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Clemente v. O'Brien

United States District Court, D. Massachusetts

March 31, 2015

ANTHONY CLEMENTE, Petitioners,
v.
STEVEN O'BRIEN, Respondent. DAMIAN CLEMENTE, Petitioner,
v.
LUIS SPENCER Respondent.

ORDER

GEORGE A. O'TOOLE, Jr., District Judge.

In 1997, the petitioners, father and son, were convicted of first degree murder and related charges in Massachusetts state court and sentenced to life imprisonment. Defendants moved twice for new trials, citing Sixth and Fourteenth Amendment violations, which motions were denied. The Supreme Judicial Court ("SJC") ultimately affirmed both the convictions and the denials of the motions for new trial. In 2010, each petitioner filed a timely petition for habeas relief; the two cases were subsequently consolidated.

I. Background

The facts are set out in detail in the opinion of the SJC. Commonwealth v. Clemente, 893 N.E.2d 19 (Mass. 2008). Pursuant to 28 U.S.C. § 2254(e)(1), the SJC's factual findings are entitled to a presumption of correctness. See Sanna v. Dipaolo, 265 F.3d 1, 7 (1st Cir. 2001). The petitioners bear the burden of rebutting this presumption by clear and convincing evidence. Id.; see also Coombs v. Maine, 202 F.3d 14, 18 (1st Cir. 2008).

A. The Shooting

The petition arises out of a shooting that took place at the 99 Restaurant in Charlestown, Massachusetts on November 6, 1995. For over a year, Damian Clemente had experienced problems with members of the Luisi and Sarro families in the North End section of Boston. The Luisi family was following, harassing and threatening Damian because he was selling drugs in the North End and not paying money to the Luisis. On November 5, 1995, Damian and Vincent Perez got into a fight with Robert Luisi's nephew, Joseph Ferlito. Over time, Anthony, Damian's father, became convinced that the Luisi family was going to kill his son.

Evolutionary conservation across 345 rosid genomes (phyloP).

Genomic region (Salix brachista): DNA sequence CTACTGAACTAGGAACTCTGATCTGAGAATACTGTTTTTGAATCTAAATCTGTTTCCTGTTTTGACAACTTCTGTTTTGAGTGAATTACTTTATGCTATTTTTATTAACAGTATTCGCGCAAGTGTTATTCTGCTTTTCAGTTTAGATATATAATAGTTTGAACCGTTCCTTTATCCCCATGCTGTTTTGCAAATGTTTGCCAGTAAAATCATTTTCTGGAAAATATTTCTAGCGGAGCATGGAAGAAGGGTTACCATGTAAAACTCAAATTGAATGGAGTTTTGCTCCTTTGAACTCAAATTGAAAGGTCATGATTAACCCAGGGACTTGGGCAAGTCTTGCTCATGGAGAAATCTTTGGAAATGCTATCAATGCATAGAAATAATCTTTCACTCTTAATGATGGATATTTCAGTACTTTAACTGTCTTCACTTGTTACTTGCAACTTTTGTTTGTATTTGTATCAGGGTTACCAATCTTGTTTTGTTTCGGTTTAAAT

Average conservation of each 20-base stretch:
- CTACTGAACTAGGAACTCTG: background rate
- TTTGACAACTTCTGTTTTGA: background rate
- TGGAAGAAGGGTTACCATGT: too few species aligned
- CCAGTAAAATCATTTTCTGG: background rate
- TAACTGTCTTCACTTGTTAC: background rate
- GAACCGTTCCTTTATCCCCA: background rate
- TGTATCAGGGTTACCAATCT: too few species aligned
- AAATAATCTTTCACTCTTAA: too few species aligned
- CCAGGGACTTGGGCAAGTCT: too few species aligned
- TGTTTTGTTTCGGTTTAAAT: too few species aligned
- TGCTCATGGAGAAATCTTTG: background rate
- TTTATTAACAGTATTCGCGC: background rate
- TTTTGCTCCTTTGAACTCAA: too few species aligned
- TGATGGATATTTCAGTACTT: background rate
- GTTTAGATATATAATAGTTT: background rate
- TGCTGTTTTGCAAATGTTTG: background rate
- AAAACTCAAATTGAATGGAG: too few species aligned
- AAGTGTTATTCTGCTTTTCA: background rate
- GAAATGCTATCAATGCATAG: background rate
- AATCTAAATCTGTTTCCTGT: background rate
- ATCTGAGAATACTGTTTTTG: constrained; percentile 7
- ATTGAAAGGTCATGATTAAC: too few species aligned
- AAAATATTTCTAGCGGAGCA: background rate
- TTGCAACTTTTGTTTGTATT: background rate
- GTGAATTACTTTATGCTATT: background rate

On November 6, 1995, Damian and Perez were at the 99 Restaurant in Charlestown, where they saw Robert Luisi, Roman Luisi, Anthony Sarro, Richard Sarro, and Sonny Pelosi together in a booth. When Damian telephoned, Anthony instructed Damian not to move and went to the restaurant with his nine millimeter handgun. He did this to "get the boys out alive." Clemente, 893 N.E.2d at 28. According to the SJC's summary:

As he approached the restaurant at approximately 1:25 P.M., Anthony looked inside and saw the Luisis and Sarros sitting at a booth and noted that nothing had happened. Anthony entered the restaurant, went to the Luisi-Sarro group, and asked Robert Luisi, "What's going on?" Robert Luisi replied, "It's your fucking kid." Anthony asked, "Why is it always my fucking kid? This kid is nothing to you." Roman Luisi jumped from the booth, and the look in his eyes changed. Anthony stuck out his left hand and backed up somewhat, saying to Roman Luisi, "It [doesn't] have to be this way." Anthony saw Damian and Perez walking toward the Luisi table and saw Roman Luisi put both his hands down toward the fanny pack he was wearing in front. Roman Luisi said something about no one getting out of there alive. Anthony shoved his son and Perez behind him and shot Roman Luisi. Sonny Pelosi yelled and Robert Luisi stood up. Anthony shot Sonny Pelosi. Robert Luisi reached for Anthony, who shot him in the head. Anthony heard the sound of shots, and believed he was being shot, but was not certain of the source. He saw Roman Luisi lying on the ground and shot him twice more, once in the back and once in the head. Anthony then saw Anthony Sarro moving and shot him again. Anthony went "to drop the hammer on [Richard Sarro], " but his gun was now empty.

Id. at 28-29. Off-duty Everett police officers were present in the restaurant that day and chased Damian and Perez outside the restaurant and arrested them. Damian was found with a loaded.45 caliber pistol. A bullet fired from this gun was found in the body of Robert Luisi.

After leaving the restaurant, Anthony threw away his gun, jacket, and sneakers. The next day, he was interviewed by Boston Police Sergeant Detective Daniel Keeler at the Charlestown District Court where Damian was being arraigned. When questioned, Anthony explained that he had acted in self-defense. He was arrested, received and waived his Miranda rights, and was interviewed again that same day. He told police that his family had lived in fear of the Luisis for years and he had recently heard that Robert Luisi was going to hurt his son.